“This is quite remarkable and most unexpected…” Ballikanisan leaned closer, holding the knife up to his face. “Oh, there’s still some blood on the blade.”

“Oops, sorry,” said Cluck as he fished around in his bundle. “Clumsy me. It’s sharper than it looks.”

The mage gently set knife back down on the table. Although Ballikanisan seemed a little less enthusiastic, Cluck still had one more trick up his sleeve to seal the deal. “There’s more. I found this bowl as well.”

Ballikanisan’s eyes went wide and his jaw went slack. He grasped the bowl in his hands like it was a newborn baby that he wanted to kiss. “The knife and the bowl. Not even the Arcane Museum in Tremall has both. With these and the map to guide me I could…” His brow suddenly furrowed as he remembered the gnome was still there. “You. If you know what these things are, why did you not seek K’lu Satal’s staff for yourself? Surely you know it would be worth a thousand times what these trinkets would fetch you.”

“I am but a feeble old man, good sir mage,” said Cluck. “A mere shadow of my former self. I would never survive a trip to the Southern Reaches, but a young man like yourself with his whole life ahead of him, he might achieve what others had only dreamed of. Besides it would take a skilled wizard to master the power of the staff, something that is far beyond my humble talents. That is why I sought you out.”

“Hmm, that makes sense,” said Ballikanisan. “I think I have a tome on Second Empire staff making around here somewhere, if I could only remember where I put it…”

Cluck cleared his throat loudly to regain the mage’s attention. “Forgive me, kind sir, but it’s getting late and I’ve traveled far. It seems I have something you want, so all that remains is to haggle a price.”

“What, oh yes, of course,” said Ballikanisan. “Whatever you think is reasonable.”

“Well, there’s the intrinsic worth of the gold and jewels, plus the obvious historical and arcane nature of the artifacts. I couldn’t let them go for less than a hundred Westwood ducats.”

“Certainly,” said the mage. “I can get that for you now. Just give me a moment.”

Cluck frowned as he waited for the mage to come back from the other room. He should have asked for more, but he hadn’t had to deal with money for a very long time and wasn’t sure what the market would bear. He consoled himself by remembering that it didn’t matter. The trap was set. If all went according to plan, Ballikanisan would soon be dead, and Cluck would get all the temple’s artifacts back.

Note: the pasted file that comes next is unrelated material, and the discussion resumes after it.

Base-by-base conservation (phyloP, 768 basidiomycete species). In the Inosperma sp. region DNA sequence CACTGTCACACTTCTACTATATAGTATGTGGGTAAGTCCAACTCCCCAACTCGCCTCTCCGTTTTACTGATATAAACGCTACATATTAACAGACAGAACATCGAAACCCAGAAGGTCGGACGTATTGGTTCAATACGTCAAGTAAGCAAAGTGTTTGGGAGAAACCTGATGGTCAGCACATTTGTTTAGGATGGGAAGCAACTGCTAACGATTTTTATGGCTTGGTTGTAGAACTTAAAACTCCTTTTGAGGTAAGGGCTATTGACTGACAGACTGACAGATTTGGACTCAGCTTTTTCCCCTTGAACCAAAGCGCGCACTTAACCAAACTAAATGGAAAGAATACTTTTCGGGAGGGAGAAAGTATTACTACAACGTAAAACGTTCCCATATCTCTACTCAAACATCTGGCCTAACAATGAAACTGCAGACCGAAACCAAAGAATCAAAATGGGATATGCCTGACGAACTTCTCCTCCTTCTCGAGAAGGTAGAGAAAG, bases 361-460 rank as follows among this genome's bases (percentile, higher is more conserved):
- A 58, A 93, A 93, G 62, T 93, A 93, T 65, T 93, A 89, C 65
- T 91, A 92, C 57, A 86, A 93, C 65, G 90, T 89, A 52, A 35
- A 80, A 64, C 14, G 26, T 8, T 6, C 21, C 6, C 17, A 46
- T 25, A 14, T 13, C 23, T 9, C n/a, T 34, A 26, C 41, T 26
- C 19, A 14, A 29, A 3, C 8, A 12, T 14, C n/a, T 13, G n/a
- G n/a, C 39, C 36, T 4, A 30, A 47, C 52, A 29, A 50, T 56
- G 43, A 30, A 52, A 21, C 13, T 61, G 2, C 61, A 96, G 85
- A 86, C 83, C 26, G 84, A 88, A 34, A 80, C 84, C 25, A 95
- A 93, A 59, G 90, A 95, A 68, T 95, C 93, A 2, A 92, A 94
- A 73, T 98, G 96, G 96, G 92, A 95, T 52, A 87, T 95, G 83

The mage dropped a pouch in Cluck’s outstretched hand. Its weight was comforting. He’d not had such a heavy purse in decades. “Thank you.”

“I believe that concludes our business. Now if you’ll excuse me, I have much to do.” Ballikanisan seemed to have already forgotten that Cluck existed as he returned to studying the map. The gnome left him to his work, eager to finish his own.

It only took a few minutes to find a respectable inn. Cluck strode through the door and plopped himself on a stool at the bar. “I don’t suppose you’d want to join a long dead cult that worships an evil demi-goddess, would you?

“Pfft, no,” snapped the innkeeper.

“Then can I get a pint of ale, a hot supper, a bath, and a bed,” said Cluck. “Preferably in that order.”

The innkeeper regarded Cluck sitting there in his rags with disapproval. “For you, two gold. In advance.”

“A fair bargain,” said Cluck and dropped two coins on the bar.

That was the thing about magical curses – you always have to be precise in the wording. K’lu Satal had asked him to start recruiting, not to actually find any recruits. Now that he had asked someone, he could get some rest. He’d have to dredge up a few lost souls eventually or she’d have his hide, but that could wait until tomorrow. Come what may, tonight he would live like a king.

To be continued…

If you like this story, consider getting a copy for your self. The Problem with Prophesy is currently selling pre-orders at Inkshares until March 3rd, 2015. I’m publishing the first few chapters here as a teaser. If the book reaches 750 pre-orders before March 3, 2016, it will receive professional editing, design, distribution, and marketing. For more information visit Inkshares.com.

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Crazed recluse and sociophobe who has taken up writing after failing at everything else. Send pizza.